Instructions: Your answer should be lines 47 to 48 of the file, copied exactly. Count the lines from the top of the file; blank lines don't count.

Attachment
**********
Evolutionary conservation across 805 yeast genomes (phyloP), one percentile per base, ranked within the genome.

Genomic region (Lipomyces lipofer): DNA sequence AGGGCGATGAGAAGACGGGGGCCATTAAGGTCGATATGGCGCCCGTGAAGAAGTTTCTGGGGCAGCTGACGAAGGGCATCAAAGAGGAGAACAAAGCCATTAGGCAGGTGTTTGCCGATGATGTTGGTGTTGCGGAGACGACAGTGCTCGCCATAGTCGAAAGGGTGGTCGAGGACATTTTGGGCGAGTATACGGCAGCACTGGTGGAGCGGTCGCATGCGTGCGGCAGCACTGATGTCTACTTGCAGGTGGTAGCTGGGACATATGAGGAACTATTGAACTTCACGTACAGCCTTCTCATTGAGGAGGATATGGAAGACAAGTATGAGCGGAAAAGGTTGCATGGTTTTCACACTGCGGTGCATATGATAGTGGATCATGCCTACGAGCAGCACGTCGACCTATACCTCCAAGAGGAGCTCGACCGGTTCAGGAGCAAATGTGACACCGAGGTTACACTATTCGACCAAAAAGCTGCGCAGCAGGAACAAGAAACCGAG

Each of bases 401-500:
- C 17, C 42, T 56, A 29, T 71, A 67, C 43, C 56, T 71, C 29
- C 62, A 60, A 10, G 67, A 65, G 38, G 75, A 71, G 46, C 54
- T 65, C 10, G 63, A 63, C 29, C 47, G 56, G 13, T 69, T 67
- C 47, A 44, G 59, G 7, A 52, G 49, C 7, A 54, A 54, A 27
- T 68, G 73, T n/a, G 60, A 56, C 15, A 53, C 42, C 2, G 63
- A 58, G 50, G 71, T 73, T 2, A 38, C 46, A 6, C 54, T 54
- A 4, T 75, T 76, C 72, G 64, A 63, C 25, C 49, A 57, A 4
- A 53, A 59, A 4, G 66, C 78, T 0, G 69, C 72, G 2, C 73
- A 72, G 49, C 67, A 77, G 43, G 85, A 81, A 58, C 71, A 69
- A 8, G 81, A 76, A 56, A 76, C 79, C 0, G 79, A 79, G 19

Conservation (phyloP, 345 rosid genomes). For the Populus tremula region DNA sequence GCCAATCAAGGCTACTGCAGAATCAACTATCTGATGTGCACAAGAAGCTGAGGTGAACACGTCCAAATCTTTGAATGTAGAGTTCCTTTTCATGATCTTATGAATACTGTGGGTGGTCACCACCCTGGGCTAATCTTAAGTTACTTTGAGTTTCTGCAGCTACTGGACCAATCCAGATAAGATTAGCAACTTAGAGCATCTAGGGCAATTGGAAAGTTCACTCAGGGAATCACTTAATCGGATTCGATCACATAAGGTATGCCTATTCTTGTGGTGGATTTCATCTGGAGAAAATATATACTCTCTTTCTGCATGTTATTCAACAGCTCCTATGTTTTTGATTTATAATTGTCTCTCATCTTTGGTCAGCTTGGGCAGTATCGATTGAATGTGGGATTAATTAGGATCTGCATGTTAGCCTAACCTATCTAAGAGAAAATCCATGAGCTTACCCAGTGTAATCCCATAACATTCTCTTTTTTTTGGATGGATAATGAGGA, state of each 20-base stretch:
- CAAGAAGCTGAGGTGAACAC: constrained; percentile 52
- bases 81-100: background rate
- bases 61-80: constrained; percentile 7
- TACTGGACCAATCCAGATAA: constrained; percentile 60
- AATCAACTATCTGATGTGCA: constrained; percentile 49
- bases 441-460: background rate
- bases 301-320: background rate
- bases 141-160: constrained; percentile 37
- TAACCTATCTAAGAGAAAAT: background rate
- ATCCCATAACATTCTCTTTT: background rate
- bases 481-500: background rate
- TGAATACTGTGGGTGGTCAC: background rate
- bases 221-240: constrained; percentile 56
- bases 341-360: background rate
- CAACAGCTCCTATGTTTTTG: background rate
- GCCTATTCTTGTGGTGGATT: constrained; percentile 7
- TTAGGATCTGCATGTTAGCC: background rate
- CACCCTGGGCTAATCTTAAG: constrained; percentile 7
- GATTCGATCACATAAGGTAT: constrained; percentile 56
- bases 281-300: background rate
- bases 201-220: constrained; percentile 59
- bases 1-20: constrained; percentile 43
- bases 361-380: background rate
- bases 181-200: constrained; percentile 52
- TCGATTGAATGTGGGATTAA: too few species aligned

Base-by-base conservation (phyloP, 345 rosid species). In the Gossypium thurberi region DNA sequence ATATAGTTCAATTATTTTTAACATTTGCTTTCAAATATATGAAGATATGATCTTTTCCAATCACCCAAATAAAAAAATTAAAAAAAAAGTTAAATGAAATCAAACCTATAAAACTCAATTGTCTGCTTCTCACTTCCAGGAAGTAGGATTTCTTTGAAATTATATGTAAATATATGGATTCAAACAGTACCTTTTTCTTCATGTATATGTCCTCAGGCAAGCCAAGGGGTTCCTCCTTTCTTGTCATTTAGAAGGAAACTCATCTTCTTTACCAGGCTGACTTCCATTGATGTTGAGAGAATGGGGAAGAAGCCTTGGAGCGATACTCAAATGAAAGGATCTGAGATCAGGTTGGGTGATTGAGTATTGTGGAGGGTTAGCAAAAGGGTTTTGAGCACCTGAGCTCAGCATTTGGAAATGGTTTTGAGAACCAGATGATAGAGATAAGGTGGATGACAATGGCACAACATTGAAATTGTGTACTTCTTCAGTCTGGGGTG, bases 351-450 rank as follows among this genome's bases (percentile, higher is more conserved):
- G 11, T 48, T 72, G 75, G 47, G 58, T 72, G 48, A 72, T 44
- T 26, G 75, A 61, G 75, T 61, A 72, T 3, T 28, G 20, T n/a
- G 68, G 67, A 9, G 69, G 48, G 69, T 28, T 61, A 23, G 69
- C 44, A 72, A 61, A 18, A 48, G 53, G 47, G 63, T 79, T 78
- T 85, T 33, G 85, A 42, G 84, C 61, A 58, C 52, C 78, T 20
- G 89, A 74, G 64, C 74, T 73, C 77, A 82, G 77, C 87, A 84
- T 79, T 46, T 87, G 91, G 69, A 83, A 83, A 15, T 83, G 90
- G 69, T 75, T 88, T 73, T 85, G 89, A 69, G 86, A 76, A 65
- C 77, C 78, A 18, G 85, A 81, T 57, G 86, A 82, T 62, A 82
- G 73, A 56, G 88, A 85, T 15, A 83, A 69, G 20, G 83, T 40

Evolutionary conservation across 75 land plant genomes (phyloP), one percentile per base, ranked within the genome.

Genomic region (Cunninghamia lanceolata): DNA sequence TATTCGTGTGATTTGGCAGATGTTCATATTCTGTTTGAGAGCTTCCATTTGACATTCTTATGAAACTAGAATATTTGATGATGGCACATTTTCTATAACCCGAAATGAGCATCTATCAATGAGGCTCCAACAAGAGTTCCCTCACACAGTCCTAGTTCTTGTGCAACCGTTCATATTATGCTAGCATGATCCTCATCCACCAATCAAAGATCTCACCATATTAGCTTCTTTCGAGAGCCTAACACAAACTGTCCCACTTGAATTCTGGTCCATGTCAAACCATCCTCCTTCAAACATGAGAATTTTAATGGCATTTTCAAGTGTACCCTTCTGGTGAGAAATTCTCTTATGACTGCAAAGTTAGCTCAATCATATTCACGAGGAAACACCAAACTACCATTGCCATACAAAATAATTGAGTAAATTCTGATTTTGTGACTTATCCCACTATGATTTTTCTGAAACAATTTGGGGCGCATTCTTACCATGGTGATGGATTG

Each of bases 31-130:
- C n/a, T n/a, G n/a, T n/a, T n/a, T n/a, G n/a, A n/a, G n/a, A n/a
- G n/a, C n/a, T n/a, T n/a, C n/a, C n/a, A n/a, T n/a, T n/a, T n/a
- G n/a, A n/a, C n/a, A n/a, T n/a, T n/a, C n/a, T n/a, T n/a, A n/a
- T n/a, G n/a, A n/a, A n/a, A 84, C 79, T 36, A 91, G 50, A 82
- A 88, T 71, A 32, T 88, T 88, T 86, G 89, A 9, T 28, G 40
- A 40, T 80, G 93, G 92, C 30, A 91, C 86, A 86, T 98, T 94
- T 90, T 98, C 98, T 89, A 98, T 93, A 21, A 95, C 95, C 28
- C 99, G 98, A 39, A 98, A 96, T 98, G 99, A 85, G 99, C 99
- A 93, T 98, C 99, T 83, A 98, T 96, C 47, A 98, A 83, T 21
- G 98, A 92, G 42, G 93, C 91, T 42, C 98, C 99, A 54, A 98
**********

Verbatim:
- T 79, T 46, T 87, G 91, G 69, A 83, A 83, A 15, T 83, G 90
- G 69, T 75, T 88, T 73, T 85, G 89, A 69, G 86, A 76, A 65